He made a perfect world with perfect closeness between man and Himself. Man sinned and severed the relationship. God continued to make ways for man to know Him, and then finally, He sent the permanent solution to our sin problem. He gave us His dearly loved Son, withholding nothing in His pursuit of us. Then He sent His Spirit to indwell every person who accepts His gift of eternal life.

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I once heard a preacher say: “You can be as close to God as you want.”

He is God with us, the One who has done everything possible to make it easy for us to come close to Him. We’re the ones who build the barriers between us and God, with our sin, mistrust, and rejection of all the goodness He offers us.

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Still, His invitation is always going out. Christmas, the fascinating time of year when, in spite of all of people’s efforts to squelch the scandalous message that God loved us all enough to send His Son to die a brutal death to pay for our sin and be raised again so those who believe can have new life, that message, it goes out over loudspeakers in stores, and on the radio, the television, and the internet.

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That message, it travels at the speed of sound, and you can cover your ears against it but you can’t stop it from leaking out everywhere. The songs of the season carry the message, the crooners, the pop artists, and all the musicians are the unwitting carriers of the message that will rescue the whole world from darkness, if we’d all stop being afraid of the Light.

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You’re hard-pressed to evade it, this time of year, this message that has infiltrated every tradition surrounding this holiday. Santa Claus? =A generous Christian saint. Happy Holidays? Holiday=Holy Day.

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It’s no surprise- Paul says in Romans 10:8, “The message is near you, in your mouth and in your heart.” In the mouth of every person who has ever sung Silent Night or Joy to the World, in the ears of every person who has heard Linus recite the Christmas story on Charlie Brown Christmas.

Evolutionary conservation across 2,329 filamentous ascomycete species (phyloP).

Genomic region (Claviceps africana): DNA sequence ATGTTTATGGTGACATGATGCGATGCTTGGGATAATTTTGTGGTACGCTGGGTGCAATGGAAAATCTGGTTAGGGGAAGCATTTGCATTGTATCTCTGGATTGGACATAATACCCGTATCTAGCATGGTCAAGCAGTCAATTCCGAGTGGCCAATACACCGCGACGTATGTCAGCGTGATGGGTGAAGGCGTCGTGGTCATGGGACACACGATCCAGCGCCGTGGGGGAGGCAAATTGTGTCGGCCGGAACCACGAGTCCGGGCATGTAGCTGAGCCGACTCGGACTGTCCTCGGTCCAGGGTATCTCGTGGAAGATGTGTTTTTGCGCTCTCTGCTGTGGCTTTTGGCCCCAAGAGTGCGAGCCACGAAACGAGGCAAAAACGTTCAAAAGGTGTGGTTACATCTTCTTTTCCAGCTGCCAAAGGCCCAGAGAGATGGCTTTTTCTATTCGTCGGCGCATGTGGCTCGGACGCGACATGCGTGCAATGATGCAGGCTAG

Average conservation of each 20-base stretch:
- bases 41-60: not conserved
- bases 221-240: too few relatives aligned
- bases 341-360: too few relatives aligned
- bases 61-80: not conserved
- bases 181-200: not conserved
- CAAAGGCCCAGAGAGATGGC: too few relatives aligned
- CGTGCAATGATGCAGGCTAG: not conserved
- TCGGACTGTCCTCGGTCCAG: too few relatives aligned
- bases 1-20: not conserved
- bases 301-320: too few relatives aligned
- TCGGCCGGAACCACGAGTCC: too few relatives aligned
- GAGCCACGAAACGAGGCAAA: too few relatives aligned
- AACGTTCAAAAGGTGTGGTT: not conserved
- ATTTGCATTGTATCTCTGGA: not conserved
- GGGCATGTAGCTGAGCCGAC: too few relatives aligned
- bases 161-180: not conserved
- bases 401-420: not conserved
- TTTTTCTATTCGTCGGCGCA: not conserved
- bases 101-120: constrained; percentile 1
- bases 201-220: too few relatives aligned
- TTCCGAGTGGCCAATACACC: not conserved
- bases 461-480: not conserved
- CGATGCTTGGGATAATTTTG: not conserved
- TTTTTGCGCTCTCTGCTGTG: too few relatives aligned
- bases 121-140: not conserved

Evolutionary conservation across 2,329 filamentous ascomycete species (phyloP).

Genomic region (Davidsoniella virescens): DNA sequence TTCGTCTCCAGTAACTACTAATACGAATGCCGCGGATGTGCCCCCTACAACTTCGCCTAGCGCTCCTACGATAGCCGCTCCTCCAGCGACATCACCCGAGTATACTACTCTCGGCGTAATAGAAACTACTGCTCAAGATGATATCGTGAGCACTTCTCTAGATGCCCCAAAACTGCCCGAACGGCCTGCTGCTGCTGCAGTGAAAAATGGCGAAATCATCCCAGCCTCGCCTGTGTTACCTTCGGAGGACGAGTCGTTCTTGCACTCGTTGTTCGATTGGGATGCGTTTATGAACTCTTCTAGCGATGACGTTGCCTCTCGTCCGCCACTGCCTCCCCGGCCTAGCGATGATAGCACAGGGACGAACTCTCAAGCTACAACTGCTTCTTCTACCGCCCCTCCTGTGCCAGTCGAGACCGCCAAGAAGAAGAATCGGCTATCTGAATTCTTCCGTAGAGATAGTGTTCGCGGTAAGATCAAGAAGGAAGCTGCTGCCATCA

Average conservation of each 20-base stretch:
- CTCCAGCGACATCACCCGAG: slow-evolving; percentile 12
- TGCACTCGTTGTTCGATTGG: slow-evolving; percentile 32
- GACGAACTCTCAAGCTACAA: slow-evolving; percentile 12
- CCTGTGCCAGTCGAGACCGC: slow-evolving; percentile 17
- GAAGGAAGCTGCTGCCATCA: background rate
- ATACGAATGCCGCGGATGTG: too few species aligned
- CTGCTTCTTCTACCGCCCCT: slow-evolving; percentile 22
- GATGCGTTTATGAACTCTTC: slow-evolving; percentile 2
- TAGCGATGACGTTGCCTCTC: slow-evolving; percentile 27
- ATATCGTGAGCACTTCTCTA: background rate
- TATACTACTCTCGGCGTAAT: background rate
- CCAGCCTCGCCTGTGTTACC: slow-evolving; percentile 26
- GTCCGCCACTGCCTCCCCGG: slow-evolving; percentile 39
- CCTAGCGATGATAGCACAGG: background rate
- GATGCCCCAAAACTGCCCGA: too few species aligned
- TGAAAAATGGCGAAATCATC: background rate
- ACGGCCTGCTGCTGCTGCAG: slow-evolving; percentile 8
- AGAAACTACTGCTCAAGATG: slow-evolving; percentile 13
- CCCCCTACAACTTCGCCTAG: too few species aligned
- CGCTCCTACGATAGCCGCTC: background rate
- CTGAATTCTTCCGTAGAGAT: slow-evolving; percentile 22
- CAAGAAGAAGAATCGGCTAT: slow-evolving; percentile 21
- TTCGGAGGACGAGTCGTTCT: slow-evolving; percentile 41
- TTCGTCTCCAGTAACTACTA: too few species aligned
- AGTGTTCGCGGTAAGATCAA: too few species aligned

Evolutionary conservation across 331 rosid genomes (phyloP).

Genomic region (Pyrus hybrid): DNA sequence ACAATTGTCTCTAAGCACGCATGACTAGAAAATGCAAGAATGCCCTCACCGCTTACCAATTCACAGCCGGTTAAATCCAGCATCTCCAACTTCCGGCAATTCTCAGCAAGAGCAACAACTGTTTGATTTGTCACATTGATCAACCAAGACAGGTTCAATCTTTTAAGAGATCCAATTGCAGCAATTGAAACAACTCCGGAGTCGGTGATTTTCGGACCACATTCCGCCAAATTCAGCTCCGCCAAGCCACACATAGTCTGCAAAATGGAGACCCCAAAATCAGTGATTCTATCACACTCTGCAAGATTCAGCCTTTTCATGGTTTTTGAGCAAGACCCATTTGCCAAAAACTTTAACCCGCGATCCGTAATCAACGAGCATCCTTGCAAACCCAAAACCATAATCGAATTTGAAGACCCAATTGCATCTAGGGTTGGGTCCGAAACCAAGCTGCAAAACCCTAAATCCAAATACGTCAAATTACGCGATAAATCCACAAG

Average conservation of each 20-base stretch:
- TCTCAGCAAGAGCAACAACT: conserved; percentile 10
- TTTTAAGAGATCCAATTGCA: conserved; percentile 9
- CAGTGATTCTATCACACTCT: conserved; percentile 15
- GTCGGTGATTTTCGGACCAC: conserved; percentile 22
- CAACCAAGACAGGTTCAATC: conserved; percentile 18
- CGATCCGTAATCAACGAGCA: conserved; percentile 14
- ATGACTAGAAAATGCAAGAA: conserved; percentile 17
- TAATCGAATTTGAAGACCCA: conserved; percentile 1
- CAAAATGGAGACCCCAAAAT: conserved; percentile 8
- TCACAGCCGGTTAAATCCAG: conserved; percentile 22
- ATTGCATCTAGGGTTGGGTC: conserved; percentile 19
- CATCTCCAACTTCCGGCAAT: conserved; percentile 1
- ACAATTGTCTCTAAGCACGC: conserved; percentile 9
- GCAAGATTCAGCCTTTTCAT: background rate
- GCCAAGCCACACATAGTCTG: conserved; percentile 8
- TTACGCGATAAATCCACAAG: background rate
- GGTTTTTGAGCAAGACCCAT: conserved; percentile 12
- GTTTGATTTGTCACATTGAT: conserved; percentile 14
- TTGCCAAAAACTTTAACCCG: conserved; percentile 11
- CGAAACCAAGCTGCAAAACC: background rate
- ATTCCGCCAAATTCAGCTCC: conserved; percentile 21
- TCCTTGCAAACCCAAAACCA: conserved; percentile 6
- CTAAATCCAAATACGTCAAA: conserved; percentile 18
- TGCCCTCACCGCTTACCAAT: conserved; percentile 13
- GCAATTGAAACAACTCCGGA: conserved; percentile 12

If only everyone would stop and wonder about what they’re singing and hearing.

Inescapable Immanuel. You can leave Him, but He won’t leave you.

What relentless, generous love. Don’t run from it, embrace it.

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“Praise be to God for His unspeakable gift!” 2 Corinthians 9:15

 

Works of art that combine multiple mediums are so fascinating. I think that’s the main reason I love this video so much. The music, the hand drawings and animations, and the acting combine to communicate the story of the song. That’s what I love most about art- that it tells a story. It’s communication at it’s most creative-and arguably most effective.

But more than the mixture of artistic techniques, I love the portrayal of the fact that we are also telling a story with our lives. Just as the man in this video is drawing the most important scenes of his life, telling his story through pictures, we’re drawing a story every day. Our actions and responses to things paint the picture others see of us. Does the portrait they see resemble Christ?

And how can we be sure it does?

The same way that young artists learn from the masters. They copy the masterpieces. Copying a painting, shade by shade, line by line, stroke by stroke, forces the artist to do more than casually observe the piece. They have to study it carefully, imitate every element. I’m sure it’s a very effective exercise (writers also do this with classic authors, and I’m going to try it sometime).